Notice here that there was an extra little choice that was required: the boundary condition. With a convolutional stencil we always drop off the last values. In a partial differential equation, this is the choice to only solve on the interior and assume $u(0) = u(1) = 0$, which is known as the Dirichlet 0 boundary condition. More generally we can choose specific values at the end point to represent sources and sinks. Another popular choice of boundary condition are the Neumann boundary conditions, where $u'(0) = a$ is some chosen value. A popular choice is what's known as the no-flux boundary condition, which is where $u'(0)=0$ which implies that none of the fluid is able to flow over the boundary (the advection at the boundary is zero).

Here we are using Dirichlet zero boundary conditions, saying $u_0 = u_{n+1} = 0$. Now let's solve the ODE defined by this system and plot it over time:

using OrdinaryDiffEq
prob = ODEProblem(heat_1d, u0, (0.0,0.5))
sol = solve(prob,Tsit5(),saveat=0.05)

using Plots
plot(sol[1])
plot!(sol[2])
plot!(sol[3])
plot!(sol[4])
plot!(sol[10])

Notice that the heat fluctuations quickly dampen out and then the heat is released from the system. This is because we do not have a source of heat and just have a way for it to leave our domain. Now let's say we have a source on the left hand side which is giving a value of 3, i.e. it's fixed at 30 degree celcius. We start with random heat in the room and let the thermal energy diffuse: how does the temperature at each part of the room change over time?

u0 = randn(n) .+ 2.0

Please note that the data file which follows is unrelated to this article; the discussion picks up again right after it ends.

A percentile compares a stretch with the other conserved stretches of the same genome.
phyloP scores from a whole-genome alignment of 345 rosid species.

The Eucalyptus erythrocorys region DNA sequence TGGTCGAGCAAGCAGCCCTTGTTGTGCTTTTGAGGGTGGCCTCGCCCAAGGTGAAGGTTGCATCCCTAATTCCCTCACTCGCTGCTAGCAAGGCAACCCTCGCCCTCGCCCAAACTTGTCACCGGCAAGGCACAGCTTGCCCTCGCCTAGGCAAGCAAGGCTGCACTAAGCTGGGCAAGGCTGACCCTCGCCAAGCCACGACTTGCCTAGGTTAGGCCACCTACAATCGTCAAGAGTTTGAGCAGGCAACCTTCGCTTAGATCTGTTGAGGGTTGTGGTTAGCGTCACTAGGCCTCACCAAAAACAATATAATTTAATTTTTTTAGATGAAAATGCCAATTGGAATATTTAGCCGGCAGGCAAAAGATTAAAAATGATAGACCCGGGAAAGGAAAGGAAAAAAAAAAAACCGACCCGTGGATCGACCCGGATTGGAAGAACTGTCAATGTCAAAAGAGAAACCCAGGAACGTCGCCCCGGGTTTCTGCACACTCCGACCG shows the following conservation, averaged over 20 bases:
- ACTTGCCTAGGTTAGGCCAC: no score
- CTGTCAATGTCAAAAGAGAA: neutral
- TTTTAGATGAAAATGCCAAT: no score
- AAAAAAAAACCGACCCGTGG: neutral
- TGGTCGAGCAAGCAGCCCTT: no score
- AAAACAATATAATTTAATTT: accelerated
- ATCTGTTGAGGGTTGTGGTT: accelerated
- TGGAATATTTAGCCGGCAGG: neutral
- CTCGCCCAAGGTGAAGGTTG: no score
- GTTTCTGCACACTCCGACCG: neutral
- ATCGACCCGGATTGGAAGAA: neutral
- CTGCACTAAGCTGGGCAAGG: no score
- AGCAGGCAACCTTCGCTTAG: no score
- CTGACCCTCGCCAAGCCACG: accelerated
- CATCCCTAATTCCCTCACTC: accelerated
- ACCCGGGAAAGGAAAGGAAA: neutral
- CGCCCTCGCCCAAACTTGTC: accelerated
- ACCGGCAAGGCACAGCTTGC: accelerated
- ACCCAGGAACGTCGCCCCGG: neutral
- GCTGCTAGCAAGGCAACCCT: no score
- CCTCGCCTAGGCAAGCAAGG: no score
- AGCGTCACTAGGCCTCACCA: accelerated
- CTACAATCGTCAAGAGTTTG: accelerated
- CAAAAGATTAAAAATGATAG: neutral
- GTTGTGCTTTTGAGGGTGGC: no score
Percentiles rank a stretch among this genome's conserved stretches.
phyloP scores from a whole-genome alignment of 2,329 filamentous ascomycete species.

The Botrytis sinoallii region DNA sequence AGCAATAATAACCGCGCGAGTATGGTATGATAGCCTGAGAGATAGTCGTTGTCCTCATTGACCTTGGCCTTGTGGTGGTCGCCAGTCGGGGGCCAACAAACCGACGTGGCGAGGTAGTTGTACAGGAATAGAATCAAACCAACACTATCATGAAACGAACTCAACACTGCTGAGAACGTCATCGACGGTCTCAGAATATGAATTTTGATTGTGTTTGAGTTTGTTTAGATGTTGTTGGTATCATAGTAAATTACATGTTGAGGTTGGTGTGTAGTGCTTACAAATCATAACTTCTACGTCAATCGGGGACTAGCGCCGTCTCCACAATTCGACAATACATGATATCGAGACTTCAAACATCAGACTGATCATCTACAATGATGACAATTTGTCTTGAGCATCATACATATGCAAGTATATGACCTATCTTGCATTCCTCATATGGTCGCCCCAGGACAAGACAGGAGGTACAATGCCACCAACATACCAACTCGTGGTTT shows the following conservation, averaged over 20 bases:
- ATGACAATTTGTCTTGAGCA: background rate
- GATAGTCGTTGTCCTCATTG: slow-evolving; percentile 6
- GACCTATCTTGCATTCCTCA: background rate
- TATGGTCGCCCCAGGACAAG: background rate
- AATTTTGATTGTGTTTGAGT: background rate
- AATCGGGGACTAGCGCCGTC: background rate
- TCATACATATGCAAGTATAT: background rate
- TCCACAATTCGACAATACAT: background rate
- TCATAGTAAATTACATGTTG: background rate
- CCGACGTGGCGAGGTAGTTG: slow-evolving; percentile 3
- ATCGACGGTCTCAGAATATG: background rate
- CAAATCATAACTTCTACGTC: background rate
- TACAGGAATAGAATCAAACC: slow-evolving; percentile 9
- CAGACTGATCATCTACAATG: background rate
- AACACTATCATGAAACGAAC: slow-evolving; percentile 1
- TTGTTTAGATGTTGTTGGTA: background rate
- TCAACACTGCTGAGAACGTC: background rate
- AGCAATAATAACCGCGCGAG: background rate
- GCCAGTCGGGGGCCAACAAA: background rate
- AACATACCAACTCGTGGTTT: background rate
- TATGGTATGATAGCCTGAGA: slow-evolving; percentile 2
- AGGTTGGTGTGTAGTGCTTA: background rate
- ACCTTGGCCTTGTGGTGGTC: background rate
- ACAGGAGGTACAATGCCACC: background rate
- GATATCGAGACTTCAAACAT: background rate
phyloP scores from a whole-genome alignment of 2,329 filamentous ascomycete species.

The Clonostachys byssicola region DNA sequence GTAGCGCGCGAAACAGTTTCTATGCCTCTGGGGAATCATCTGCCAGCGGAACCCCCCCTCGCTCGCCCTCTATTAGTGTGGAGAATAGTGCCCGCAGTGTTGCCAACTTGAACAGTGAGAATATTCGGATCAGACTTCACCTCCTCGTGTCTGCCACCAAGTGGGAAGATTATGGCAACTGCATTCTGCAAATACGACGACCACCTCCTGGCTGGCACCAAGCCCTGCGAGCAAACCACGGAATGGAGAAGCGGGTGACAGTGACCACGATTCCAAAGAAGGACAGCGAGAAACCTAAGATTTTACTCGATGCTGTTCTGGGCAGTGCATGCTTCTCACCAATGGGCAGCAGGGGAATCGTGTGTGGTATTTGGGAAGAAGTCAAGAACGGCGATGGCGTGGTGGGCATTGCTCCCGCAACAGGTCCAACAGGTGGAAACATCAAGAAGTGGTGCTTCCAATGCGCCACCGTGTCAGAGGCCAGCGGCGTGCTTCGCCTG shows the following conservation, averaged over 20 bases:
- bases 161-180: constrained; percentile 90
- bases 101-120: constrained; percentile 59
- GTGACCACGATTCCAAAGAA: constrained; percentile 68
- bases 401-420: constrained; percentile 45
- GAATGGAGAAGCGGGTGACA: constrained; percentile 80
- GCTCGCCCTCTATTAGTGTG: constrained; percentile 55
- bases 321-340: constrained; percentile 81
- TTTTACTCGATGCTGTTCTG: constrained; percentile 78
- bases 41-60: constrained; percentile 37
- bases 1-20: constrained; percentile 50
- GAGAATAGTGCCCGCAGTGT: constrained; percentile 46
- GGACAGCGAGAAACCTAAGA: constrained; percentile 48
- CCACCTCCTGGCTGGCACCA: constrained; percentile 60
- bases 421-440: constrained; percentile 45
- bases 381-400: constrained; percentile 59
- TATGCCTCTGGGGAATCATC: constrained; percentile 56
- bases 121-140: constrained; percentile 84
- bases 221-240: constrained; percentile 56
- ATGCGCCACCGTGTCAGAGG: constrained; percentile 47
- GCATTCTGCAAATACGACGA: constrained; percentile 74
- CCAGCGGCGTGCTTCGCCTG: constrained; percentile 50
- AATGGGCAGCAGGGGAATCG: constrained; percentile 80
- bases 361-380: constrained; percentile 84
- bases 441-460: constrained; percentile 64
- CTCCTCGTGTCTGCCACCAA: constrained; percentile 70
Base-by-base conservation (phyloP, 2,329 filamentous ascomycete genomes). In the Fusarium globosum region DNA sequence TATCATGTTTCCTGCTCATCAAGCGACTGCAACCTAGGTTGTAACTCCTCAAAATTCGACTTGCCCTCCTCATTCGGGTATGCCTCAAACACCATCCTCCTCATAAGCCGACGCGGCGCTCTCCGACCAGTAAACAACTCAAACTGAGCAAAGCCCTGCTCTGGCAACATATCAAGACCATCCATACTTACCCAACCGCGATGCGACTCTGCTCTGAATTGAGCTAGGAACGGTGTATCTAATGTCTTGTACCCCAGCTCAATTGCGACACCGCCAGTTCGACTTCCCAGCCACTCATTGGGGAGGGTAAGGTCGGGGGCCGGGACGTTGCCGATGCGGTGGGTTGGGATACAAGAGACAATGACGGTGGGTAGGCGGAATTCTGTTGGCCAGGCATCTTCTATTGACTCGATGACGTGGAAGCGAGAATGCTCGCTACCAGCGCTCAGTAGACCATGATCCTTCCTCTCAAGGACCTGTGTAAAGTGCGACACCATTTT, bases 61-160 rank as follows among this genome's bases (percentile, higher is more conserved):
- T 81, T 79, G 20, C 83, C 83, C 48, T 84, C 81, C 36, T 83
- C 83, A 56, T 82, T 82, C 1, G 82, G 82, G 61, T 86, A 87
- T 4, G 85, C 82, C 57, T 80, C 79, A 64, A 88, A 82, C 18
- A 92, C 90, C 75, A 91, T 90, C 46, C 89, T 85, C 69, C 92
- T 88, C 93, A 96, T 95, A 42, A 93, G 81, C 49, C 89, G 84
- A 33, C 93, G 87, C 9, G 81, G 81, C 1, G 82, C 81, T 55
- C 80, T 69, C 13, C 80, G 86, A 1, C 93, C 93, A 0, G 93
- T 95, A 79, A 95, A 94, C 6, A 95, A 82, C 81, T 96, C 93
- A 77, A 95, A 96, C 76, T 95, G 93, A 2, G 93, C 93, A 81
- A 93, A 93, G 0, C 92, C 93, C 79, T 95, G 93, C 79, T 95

function heat_1d_d3(du,u,p,t)
  dx2 = (1/(length(u)+1))^2
  for i in 2:(length(u)-1)
    du[i] = (u[i-1] - 2u[i] + u[i+1])/dx2
  end
  du[1] = (3.0 + -2u[1] + u[2])/dx2
  du[end] = (u[end-1] - 2u[end])/dx2
end

prob = ODEProblem(heat_1d_d3, u0, (0.0,0.5))
sol = solve(prob,Tsit5(),saveat=0.05)

plot(sol[1])
plot!(sol[2])
plot!(sol[3])
plot!(sol[4])

Notice that we evolve towards a gradient from the source to the sink (you can prove that after infinite time you have a straight line from the source to the sink!).

The two-dimensional heat equation

Now let's say we have $u_t = \Delta u$ where $\Delta u = u_{xx} + u_{yy}$. In this case, we do the same discretization along the $x$ and $y$ to get the stencil

0  1 0
1 -4 1
0  1 0

derived in the last class. To implement this, we can use a matrix representation over time that we evolve, like:

n = 9
u0 = randn(n,n) .+ 2.0

function heat_2d(du,u,p,t)
  dx2 = (1/(size(u,1)+1))^2
  for i in 2:(size(u,1)-1), j in 2:(size(u,2)-1)
    du[i,j] = (u[i-1,j] + u[i,j-1] - 4u[i,j] + u[i+1,j] + u[i,j+1])/dx2
  end
  for i in 2:(size(u,1)-1)
    du[1,i] = (u[1,i-1] -4u[1,i] + u[2,i] + u[1,i+1])/dx2
    du[i,1] = (u[i-1,1] -4u[i,1] + u[i,2] + u[i+1,1])/dx2
    du[end,i] = (u[end-1,i] - 4u[end,i] + u[end,i+1] + u[end,i-1])/dx2
    du[i,end] = (u[i,end-1] - 4u[i,end] + u[i+1,end] + u[i-1,end])/dx2
  end

  du[1,1] = (u[2,1] + u[1,2] - 4u[1,1])/dx2
  du[1,end] = (u[2,end] + u[1,end-1] - 4u[1,end])/dx2
  du[end,1] = (u[end,2] + u[end-1,1] - 4u[end,1])/dx2
  du[end,end] = (u[end-1,1] + u[end,end-1] - 4u[end,end])/dx2
end

prob = ODEProblem(heat_2d, u0, (0.0,0.01))
sol = solve(prob,Tsit5(),saveat=0.001)

surface(sol[1])
surface(sol[2])
surface(sol[3])
for i in 1:length(sol)
  display(surface(sol[i],zlims = (0.0,3.0)))
end